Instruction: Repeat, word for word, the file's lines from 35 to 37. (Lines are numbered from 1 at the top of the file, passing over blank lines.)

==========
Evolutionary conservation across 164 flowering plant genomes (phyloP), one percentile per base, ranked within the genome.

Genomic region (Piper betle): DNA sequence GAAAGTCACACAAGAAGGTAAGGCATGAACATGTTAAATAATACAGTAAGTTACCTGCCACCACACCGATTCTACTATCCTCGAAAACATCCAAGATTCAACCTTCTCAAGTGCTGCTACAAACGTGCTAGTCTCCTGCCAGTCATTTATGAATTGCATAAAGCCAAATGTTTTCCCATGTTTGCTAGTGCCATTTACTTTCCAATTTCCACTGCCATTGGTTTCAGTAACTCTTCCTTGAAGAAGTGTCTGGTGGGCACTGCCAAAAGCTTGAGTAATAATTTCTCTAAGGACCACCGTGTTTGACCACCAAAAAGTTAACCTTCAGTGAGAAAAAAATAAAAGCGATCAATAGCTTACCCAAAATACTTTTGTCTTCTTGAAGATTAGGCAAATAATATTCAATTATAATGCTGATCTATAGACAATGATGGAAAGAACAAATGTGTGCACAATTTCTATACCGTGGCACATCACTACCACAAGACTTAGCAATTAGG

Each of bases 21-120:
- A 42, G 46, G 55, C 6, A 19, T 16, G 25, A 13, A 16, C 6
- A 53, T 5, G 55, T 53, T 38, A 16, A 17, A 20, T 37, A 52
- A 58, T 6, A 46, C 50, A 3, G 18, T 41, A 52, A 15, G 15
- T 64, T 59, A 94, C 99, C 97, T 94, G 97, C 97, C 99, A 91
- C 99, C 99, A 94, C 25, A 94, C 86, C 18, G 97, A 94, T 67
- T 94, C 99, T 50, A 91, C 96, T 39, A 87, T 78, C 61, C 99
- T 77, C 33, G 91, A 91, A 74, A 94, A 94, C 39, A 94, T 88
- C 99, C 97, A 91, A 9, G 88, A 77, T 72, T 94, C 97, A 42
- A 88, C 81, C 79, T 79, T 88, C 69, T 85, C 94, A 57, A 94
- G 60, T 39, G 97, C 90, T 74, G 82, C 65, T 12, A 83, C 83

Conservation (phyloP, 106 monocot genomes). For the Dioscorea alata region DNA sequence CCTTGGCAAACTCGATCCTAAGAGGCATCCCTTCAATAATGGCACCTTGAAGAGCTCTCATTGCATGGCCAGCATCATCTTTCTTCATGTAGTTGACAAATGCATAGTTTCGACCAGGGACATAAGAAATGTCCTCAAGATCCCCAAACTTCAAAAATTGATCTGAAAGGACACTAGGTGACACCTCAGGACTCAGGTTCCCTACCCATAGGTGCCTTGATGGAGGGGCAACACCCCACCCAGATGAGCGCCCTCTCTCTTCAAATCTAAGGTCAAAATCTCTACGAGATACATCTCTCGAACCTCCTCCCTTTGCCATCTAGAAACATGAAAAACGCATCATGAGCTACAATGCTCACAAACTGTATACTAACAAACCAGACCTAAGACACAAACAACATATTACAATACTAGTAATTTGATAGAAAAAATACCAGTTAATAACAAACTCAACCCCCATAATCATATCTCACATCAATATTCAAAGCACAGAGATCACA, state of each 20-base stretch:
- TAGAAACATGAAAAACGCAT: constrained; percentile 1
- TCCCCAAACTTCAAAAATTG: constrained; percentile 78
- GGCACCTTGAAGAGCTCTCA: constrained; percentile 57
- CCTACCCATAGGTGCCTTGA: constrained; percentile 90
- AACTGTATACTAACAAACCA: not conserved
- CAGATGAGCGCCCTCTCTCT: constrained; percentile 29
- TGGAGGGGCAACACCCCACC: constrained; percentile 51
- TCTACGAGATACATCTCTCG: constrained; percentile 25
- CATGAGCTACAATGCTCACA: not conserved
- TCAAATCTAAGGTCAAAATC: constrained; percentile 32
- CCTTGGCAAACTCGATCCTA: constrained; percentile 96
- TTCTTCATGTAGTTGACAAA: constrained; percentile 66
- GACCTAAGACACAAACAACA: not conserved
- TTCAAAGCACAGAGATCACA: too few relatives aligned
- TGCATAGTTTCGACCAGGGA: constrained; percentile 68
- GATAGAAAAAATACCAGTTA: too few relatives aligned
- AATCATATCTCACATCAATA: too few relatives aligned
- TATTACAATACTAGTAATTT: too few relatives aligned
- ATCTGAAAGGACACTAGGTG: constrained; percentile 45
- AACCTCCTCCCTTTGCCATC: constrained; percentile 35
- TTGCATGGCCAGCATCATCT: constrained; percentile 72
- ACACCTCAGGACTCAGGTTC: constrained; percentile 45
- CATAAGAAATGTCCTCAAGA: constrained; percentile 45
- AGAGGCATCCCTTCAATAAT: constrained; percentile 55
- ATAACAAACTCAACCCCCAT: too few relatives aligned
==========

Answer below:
- TTGCATGGCCAGCATCATCT: constrained; percentile 72
- ACACCTCAGGACTCAGGTTC: constrained; percentile 45
- CATAAGAAATGTCCTCAAGA: constrained; percentile 45